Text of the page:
BIRTHDAY GIRL: 'Grandma' Miriam Hill attending a father's day celebration in 2009.
BIRTHDAY GIRL: 'Grandma' Miriam Hill attending a father's day celebration in 2009. contributed

Miriam celebrates 90 remarkable years

   Miriam Lonergan was born on Friday 23rd October 1925 and started he life in Park Avenue only a block from her Aunty and Uncles' farm where Tropical Auto now stands. A visit to the farm was like a shopping excursion as they returned with fruit, vegetables and milk generously provided.

   Miriam attended the Park Avenue Convent School for her primary schooling before graduating to the Range College where she stayed till year ten. Then in exchange for tuition in Commercial and Business Studies she assisted the elderly Nuns at St Theresa's School by teaching the Scholarship class.

   An offer of a Commonwealth job in Canberra was turned down during the war as she and her parents were concerned with talk of the Brisbane Line and invasion.

  On completion of her commercial studies, Miriam took a secretarial position with Rees R and Sydney Jones.

   During the forties as the war progressed she and friend Marie Burke helped with the war effort by packaging parcels for soldiers abroad.  Richard Hill's family lived in Face Street not far away, and he was off fighting in New Guinea, so packages were addressed to him. It wasn't till he returned at the end of the war that they were formally introduced by the local undertaker and romance blossomed.

   Dick and Miriam married on 15th December 1947 and purchased a house and five acres in Face Street where their first two boys were born. Here they began their first farming project. They grew flowers, acres of flowers which were delivered to shops on Dick's way to work. Miriam's boss Mr Clive Palmer had contacts at Walter Reids where Dick landed a truck driving job.

   Miriam loved the outdoor work and loved her husband who had dreams of owning more land. Many weekends included a drive in the country to search out and inspect land and houses. They settled on "Derry Vale" in Milman which was a dairy farm just thirty miles from town where a further four children were born. The busy mother then found the time to plead the case for a school bus run and the school bus became the family car.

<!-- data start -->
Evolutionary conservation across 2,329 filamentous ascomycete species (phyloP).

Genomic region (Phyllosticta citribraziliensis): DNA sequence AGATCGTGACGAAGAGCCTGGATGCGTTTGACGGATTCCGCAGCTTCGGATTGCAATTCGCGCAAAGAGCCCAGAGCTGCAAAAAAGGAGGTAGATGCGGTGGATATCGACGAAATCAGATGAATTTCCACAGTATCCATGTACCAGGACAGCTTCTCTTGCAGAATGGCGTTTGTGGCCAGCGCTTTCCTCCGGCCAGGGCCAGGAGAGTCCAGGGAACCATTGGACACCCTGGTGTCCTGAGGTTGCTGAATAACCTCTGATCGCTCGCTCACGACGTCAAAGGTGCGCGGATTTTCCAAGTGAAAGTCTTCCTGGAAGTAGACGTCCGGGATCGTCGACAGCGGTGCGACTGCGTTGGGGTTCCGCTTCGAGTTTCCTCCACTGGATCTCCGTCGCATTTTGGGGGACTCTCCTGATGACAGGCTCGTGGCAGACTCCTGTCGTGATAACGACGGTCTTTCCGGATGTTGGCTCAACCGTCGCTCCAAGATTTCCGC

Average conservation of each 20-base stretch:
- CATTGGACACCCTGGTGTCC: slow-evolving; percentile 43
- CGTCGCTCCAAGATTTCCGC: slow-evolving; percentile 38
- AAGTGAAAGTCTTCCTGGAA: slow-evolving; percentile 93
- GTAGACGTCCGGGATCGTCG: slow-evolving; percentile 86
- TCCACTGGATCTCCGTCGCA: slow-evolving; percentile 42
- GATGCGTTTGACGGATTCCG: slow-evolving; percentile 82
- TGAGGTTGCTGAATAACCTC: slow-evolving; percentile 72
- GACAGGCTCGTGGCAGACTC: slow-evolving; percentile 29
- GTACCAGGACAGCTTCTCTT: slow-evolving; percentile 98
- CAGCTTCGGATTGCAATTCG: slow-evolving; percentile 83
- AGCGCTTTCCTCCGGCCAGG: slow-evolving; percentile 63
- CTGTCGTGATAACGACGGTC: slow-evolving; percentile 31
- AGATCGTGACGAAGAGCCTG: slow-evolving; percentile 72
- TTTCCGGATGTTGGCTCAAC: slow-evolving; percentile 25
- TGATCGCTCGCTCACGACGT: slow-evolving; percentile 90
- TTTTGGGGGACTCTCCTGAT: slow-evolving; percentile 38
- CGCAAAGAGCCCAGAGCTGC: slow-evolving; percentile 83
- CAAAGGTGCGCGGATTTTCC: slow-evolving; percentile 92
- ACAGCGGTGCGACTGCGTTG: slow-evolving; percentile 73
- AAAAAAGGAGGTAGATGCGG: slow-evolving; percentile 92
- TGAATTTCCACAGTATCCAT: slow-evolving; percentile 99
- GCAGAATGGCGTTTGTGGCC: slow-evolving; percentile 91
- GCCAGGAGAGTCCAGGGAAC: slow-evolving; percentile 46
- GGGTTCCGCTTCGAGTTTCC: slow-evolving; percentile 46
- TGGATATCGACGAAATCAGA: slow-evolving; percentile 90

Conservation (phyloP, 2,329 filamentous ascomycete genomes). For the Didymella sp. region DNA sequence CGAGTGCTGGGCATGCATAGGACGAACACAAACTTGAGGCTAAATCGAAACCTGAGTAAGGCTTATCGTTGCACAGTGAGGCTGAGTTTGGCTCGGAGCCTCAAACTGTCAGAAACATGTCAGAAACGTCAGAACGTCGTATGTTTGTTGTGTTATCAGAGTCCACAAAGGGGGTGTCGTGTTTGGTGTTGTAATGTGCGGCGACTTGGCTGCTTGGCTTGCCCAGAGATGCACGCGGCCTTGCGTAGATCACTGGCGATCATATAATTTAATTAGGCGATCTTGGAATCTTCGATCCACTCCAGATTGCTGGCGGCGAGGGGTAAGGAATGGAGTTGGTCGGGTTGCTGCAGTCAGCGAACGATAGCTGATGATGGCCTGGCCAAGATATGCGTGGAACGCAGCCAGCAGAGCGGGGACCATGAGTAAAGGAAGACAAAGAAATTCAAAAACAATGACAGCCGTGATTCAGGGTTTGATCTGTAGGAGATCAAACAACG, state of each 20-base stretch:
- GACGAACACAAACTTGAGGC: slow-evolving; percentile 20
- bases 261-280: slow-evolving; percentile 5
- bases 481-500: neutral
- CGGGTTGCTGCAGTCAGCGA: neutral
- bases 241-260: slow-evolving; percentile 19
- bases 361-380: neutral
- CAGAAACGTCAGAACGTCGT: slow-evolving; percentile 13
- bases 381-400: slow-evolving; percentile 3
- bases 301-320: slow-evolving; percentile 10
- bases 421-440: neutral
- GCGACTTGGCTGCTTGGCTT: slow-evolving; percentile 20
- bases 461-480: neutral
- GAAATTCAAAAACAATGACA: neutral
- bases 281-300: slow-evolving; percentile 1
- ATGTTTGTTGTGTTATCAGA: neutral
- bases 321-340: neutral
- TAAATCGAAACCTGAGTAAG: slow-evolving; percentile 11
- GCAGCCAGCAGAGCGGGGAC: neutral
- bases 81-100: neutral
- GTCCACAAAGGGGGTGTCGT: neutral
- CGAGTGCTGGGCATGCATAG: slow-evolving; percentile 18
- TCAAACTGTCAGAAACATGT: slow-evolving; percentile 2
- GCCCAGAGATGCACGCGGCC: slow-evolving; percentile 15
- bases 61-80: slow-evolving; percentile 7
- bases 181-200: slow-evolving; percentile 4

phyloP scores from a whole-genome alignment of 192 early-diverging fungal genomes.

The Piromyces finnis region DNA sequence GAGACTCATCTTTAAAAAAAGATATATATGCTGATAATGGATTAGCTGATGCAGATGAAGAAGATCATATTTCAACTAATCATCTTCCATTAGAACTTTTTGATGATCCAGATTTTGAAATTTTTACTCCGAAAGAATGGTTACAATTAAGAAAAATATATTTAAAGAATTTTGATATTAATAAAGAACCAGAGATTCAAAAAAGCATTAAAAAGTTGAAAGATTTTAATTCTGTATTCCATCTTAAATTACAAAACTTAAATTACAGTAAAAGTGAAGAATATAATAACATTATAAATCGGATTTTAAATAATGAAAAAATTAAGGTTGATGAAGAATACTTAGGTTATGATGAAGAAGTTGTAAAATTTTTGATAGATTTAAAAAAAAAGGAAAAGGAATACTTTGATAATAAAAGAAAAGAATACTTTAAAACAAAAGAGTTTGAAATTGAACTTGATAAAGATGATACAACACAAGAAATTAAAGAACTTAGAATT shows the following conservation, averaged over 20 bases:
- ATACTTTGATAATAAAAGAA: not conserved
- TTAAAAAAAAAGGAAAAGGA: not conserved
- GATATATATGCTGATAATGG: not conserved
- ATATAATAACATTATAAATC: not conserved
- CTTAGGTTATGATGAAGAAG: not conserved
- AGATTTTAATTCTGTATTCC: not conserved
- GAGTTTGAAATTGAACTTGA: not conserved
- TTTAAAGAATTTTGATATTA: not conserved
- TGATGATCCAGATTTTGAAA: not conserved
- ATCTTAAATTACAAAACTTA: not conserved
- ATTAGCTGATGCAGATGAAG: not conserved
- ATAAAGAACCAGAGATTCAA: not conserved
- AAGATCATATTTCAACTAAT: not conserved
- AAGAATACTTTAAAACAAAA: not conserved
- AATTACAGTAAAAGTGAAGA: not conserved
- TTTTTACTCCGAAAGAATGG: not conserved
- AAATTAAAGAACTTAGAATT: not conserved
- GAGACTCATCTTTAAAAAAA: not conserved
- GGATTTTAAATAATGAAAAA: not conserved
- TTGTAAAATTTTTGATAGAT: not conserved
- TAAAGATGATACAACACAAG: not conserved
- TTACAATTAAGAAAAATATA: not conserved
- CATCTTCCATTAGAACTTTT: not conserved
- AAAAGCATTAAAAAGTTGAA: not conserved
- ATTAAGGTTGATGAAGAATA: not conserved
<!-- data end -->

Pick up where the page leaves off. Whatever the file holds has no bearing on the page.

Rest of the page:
The "Tree Change" took Miriam away from her regular church attendance, church cleaning and flower arranging for Sunday mass. She discovered that mass in Milman was irregular and occasionally in family homes and later in the Catholic Church at The Caves.

   The house needed work and Miriam's father was available and keen to help. The Walls family didn't want their favourite niece to move away with her children, so to keep in touch they made the weekly Sunday run to the country, loaded up with beautiful home cooking.

 

EARLY YEARS: A young Miriam Loenergan
EARLY YEARS: A young Miriam Loenergan contributed

 

There were no modern conveniences for Miriam- A copper for Monday morning washing, carbide and kerosene lights which attracted thousands of bugs at night, a wood stove which made the kitchen a sauna, flood waters that cut the road for a fortnight and a wireless to bring the news, "Blue Hills", "When a Girl Marries", "Dad and Dave" or "Pick a Box"

   The Manual telephone exchange interrupted any time and the school bus had to run twice daily, often with her younger children aboard. With all the ups and downs of farming, they made progress and expanded the area by purchasing other blocks, tried cotton, peanuts, hay and small crops as well as some contract heading.

   While there was all this activity on the farm, Miriam, without a single complaint, went about feeding and caring for all.  Uncle Joe moved in to help with the dairy and school bus. Grandma and Pop arrived also when they sold their house in Park Avenue as some of the older children went off to boarding school. Bradley and Stuart stayed a while as did old Bill Morris towards the end of his life. Luckily we had a huge dining table where the masses were fed on a daily basis.

All of her children completed their primary education at Milman, then out of necessity went off to St Brendans, Abergowrie, The Range and St Ursulas, found employment, married, had children and set up their own homes.

   A major catastrophe occurred in 1981 when Dick passed away just as their dream retirement home on the hill in Sherwins Road was being built and only months after the motor home had been purchased for that round Australia trip.

   Now thirty-four years later as she reflects on a very busy life she finds life much quieter, "Too quiet" she says.

On the 25th October, as she turns 90 the six children and partners, the nineteen grandchildren and eighteen great grandchildren come together to celebrate an outstanding life of dedication to family.



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